The Vegetable Chow Mein was disappointing. I adore noodle dishes and this one was a little starchy. It benefitted from lashings of soy sauce. It’s the kind of mild, carb-heavy dish that is better suited to a sunny afternoon of binge-watching, with a cold bottle of Coke nearby, than it is to a rainy night with a glass of wine.
Udon noodles are fatter and flatter than my beloved, spaghetti-type egg noodles. Of the chicken and beef udon noodle boxes, I preferred the beef. The chicken box comes with pickled ginger, which is nice if you have a passionate relationship with sushi. It also contains a range of virtue-signalling vegetables: red peppers, green beans, onions, bean sprouts, carrots and fresh ginger. On the whole, I found that the dish erred on the gloopy side. Obviously, with Chinese take-aways, there is a certain amount of gloop that should not only be tolerated but embraced. But this dish came with too much cold, flavoured gel at the bottom of the box for me. The chilli beef udon box is darker, hotter and better.
I have ordered from Monk’s many times and have no hesitation in recommending both the chicken and beef with peanuts and dried chilli. These dishes have all the soothing decadence of the crispy chicken and crispy beef, but they’re less oily. The crispy chicken and crispy beef are strong medicines. The peanuts and dried chilli dishes are, by comparison, gentle salves.
The chicken or beef with cashew nuts is delicious but takes you into kiddie food territory.
If you like a vegetable side – and I do – I’d recommend the stir-fried broccoli. The bok choi can be watery and the chilli eggplant is, in my opinion, horrifying. The chunks are large, the texture is alarmingly soft, the sauce is sweet. I couldn’t finish it.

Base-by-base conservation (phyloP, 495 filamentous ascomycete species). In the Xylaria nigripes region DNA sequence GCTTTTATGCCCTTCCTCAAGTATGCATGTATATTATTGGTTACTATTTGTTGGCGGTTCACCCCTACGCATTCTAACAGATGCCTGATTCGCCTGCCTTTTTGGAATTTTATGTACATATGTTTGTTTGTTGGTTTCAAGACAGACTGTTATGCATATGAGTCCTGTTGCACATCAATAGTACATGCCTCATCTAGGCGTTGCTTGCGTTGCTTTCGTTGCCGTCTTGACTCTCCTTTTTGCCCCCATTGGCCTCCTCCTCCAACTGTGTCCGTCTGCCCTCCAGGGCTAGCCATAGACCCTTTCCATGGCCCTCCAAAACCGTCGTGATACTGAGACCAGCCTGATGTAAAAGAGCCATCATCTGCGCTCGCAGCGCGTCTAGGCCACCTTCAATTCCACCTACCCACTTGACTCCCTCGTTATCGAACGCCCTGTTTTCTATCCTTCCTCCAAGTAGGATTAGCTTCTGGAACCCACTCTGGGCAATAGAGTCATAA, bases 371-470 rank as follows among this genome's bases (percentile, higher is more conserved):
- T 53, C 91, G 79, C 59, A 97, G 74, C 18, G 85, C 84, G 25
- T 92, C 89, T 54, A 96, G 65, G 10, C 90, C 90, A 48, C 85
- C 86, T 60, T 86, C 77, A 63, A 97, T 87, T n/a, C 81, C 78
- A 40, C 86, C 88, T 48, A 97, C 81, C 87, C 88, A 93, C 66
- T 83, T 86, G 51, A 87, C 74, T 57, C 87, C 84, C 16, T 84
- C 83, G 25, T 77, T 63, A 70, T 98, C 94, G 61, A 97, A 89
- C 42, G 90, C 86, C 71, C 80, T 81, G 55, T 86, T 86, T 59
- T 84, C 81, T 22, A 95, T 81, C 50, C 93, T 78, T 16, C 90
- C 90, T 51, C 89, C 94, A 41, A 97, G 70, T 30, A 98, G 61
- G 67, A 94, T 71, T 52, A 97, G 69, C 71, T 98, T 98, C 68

The crispy duck with pancakes and hoisin sauce – listed with sticky ribs and Monk’s kingklip under “Delux Meals” – is a shocker. My pancakes were plastic-y, the duck was as dry as a bone and the hoisin – pale and diluted-tasting – came in the meanest, tiniest plastic tub.
Don’t let the duck put you off. Monk’s is a slick and successful operation that has been attracting rave reviews online since 2012, when it opened. It has kitchens in the southern suburbs and the city. Monk’s in Mowbray has recently started offering sushi take-aways in addition to Chinese food.
Monk’s has pedigree too, one that can be traced back to The Jewel Tavern on the Cape Town docks. Years ago, this restaurant sat alongside the Taiwanese Seaman’s Club where it had a clientele almost exclusively made up of male sailors. The Jewel Tavern moved to Kloof Street for a spell, before all efforts were concentrated on Monk’s Chinese, which only does take-aways, and all by phone or online order.
I ate at The Jewel Tavern more than a decade ago and I remember the spicy, oily crispy beef. I like to think that my preference for Monk’s crispy dishes and the peanut and chilli meals are because these are some of the oldest dishes on the menu – the same dishes enjoyed by the hardest of sailors who, despite their salty pragmatism, understood the universal language of comfort food.
Monk’s Southern Suburbs: 021 200 5773; WhatsApp 076 359 7672
Monk’s City Bowl & Seaboard: 021 424 9162; WhatsApp 079 764-0253
- Daisy Jones has been writing reviews of Cape Town restaurants for ten years. She won The Sunday Times Cookbook of the Year for Starfish in 2014. She was shortlisted for the same prize in 2015 for Real Food, Healthy, Happy Children. Daisy has been a professional writer since 1995, when she started work at The Star newspaper as a court reporter. She is currently completing a novel.